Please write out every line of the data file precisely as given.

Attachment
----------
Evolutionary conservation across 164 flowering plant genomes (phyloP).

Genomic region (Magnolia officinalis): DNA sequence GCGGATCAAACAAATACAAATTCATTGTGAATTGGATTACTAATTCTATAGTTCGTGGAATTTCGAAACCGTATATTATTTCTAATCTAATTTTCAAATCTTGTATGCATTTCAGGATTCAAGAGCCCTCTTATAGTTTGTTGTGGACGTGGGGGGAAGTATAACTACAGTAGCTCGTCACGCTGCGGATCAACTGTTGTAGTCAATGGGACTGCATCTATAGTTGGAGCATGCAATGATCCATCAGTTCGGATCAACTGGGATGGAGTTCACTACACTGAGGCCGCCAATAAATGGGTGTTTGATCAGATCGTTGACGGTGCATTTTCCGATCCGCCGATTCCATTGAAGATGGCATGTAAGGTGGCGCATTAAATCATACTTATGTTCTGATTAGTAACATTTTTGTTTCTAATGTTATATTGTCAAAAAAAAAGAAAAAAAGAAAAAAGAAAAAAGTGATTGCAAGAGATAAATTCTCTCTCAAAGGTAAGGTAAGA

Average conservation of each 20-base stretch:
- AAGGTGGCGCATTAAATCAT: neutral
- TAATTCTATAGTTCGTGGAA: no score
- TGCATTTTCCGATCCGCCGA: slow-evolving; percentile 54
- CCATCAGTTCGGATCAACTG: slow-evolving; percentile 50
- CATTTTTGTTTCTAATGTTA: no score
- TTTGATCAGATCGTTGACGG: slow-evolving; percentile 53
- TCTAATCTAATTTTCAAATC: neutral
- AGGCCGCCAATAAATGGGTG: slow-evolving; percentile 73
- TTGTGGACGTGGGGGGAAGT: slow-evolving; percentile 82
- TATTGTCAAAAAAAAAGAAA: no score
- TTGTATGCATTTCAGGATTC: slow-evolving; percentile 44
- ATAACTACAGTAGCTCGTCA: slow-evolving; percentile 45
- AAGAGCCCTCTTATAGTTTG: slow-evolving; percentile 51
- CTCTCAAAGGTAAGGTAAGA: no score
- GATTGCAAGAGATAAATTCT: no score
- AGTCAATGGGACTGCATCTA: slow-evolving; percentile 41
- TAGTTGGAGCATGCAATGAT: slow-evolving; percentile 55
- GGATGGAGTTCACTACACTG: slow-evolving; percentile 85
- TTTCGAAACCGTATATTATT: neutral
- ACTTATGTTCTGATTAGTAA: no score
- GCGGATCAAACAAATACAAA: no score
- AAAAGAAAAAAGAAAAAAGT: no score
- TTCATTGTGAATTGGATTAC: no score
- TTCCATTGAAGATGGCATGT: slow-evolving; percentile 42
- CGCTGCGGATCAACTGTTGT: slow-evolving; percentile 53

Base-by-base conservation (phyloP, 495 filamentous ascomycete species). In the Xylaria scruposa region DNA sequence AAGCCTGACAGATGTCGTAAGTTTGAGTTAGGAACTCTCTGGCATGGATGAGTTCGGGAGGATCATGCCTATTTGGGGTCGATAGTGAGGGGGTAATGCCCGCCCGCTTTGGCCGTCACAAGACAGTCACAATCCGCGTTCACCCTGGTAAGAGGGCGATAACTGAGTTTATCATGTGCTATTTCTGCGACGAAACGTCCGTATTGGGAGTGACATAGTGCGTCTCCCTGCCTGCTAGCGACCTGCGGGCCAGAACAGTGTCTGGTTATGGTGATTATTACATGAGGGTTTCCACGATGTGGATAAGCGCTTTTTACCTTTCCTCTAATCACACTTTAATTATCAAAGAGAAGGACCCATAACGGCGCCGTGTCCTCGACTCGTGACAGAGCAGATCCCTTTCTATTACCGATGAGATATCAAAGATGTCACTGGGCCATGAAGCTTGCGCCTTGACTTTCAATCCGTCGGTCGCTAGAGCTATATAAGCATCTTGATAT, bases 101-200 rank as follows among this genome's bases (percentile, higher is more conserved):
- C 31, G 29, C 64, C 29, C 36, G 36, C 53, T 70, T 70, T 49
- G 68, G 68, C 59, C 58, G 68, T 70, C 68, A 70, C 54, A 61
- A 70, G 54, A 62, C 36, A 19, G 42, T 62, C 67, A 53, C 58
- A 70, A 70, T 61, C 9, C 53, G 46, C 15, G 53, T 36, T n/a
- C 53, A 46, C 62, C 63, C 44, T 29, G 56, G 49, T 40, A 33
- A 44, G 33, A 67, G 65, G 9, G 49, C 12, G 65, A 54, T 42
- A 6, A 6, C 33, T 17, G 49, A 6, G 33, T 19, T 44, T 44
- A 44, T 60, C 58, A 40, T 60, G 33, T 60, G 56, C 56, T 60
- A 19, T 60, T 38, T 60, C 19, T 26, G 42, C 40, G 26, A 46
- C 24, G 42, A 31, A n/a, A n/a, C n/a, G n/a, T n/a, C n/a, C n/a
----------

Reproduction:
Evolutionary conservation across 164 flowering plant genomes (phyloP).

Genomic region (Magnolia officinalis): DNA sequence GCGGATCAAACAAATACAAATTCATTGTGAATTGGATTACTAATTCTATAGTTCGTGGAATTTCGAAACCGTATATTATTTCTAATCTAATTTTCAAATCTTGTATGCATTTCAGGATTCAAGAGCCCTCTTATAGTTTGTTGTGGACGTGGGGGGAAGTATAACTACAGTAGCTCGTCACGCTGCGGATCAACTGTTGTAGTCAATGGGACTGCATCTATAGTTGGAGCATGCAATGATCCATCAGTTCGGATCAACTGGGATGGAGTTCACTACACTGAGGCCGCCAATAAATGGGTGTTTGATCAGATCGTTGACGGTGCATTTTCCGATCCGCCGATTCCATTGAAGATGGCATGTAAGGTGGCGCATTAAATCATACTTATGTTCTGATTAGTAACATTTTTGTTTCTAATGTTATATTGTCAAAAAAAAAGAAAAAAAGAAAAAAGAAAAAAGTGATTGCAAGAGATAAATTCTCTCTCAAAGGTAAGGTAAGA

Average conservation of each 20-base stretch:
- AAGGTGGCGCATTAAATCAT: neutral
- TAATTCTATAGTTCGTGGAA: no score
- TGCATTTTCCGATCCGCCGA: slow-evolving; percentile 54
- CCATCAGTTCGGATCAACTG: slow-evolving; percentile 50
- CATTTTTGTTTCTAATGTTA: no score
- TTTGATCAGATCGTTGACGG: slow-evolving; percentile 53
- TCTAATCTAATTTTCAAATC: neutral
- AGGCCGCCAATAAATGGGTG: slow-evolving; percentile 73
- TTGTGGACGTGGGGGGAAGT: slow-evolving; percentile 82
- TATTGTCAAAAAAAAAGAAA: no score
- TTGTATGCATTTCAGGATTC: slow-evolving; percentile 44
- ATAACTACAGTAGCTCGTCA: slow-evolving; percentile 45
- AAGAGCCCTCTTATAGTTTG: slow-evolving; percentile 51
- CTCTCAAAGGTAAGGTAAGA: no score
- GATTGCAAGAGATAAATTCT: no score
- AGTCAATGGGACTGCATCTA: slow-evolving; percentile 41
- TAGTTGGAGCATGCAATGAT: slow-evolving; percentile 55
- GGATGGAGTTCACTACACTG: slow-evolving; percentile 85
- TTTCGAAACCGTATATTATT: neutral
- ACTTATGTTCTGATTAGTAA: no score
- GCGGATCAAACAAATACAAA: no score
- AAAAGAAAAAAGAAAAAAGT: no score
- TTCATTGTGAATTGGATTAC: no score
- TTCCATTGAAGATGGCATGT: slow-evolving; percentile 42
- CGCTGCGGATCAACTGTTGT: slow-evolving; percentile 53

Base-by-base conservation (phyloP, 495 filamentous ascomycete species). In the Xylaria scruposa region DNA sequence AAGCCTGACAGATGTCGTAAGTTTGAGTTAGGAACTCTCTGGCATGGATGAGTTCGGGAGGATCATGCCTATTTGGGGTCGATAGTGAGGGGGTAATGCCCGCCCGCTTTGGCCGTCACAAGACAGTCACAATCCGCGTTCACCCTGGTAAGAGGGCGATAACTGAGTTTATCATGTGCTATTTCTGCGACGAAACGTCCGTATTGGGAGTGACATAGTGCGTCTCCCTGCCTGCTAGCGACCTGCGGGCCAGAACAGTGTCTGGTTATGGTGATTATTACATGAGGGTTTCCACGATGTGGATAAGCGCTTTTTACCTTTCCTCTAATCACACTTTAATTATCAAAGAGAAGGACCCATAACGGCGCCGTGTCCTCGACTCGTGACAGAGCAGATCCCTTTCTATTACCGATGAGATATCAAAGATGTCACTGGGCCATGAAGCTTGCGCCTTGACTTTCAATCCGTCGGTCGCTAGAGCTATATAAGCATCTTGATAT, bases 101-200 rank as follows among this genome's bases (percentile, higher is more conserved):
- C 31, G 29, C 64, C 29, C 36, G 36, C 53, T 70, T 70, T 49
- G 68, G 68, C 59, C 58, G 68, T 70, C 68, A 70, C 54, A 61
- A 70, G 54, A 62, C 36, A 19, G 42, T 62, C 67, A 53, C 58
- A 70, A 70, T 61, C 9, C 53, G 46, C 15, G 53, T 36, T n/a
- C 53, A 46, C 62, C 63, C 44, T 29, G 56, G 49, T 40, A 33
- A 44, G 33, A 67, G 65, G 9, G 49, C 12, G 65, A 54, T 42
- A 6, A 6, C 33, T 17, G 49, A 6, G 33, T 19, T 44, T 44
- A 44, T 60, C 58, A 40, T 60, G 33, T 60, G 56, C 56, T 60
- A 19, T 60, T 38, T 60, C 19, T 26, G 42, C 40, G 26, A 46
- C 24, G 42, A 31, A n/a, A n/a, C n/a, G n/a, T n/a, C n/a, C n/a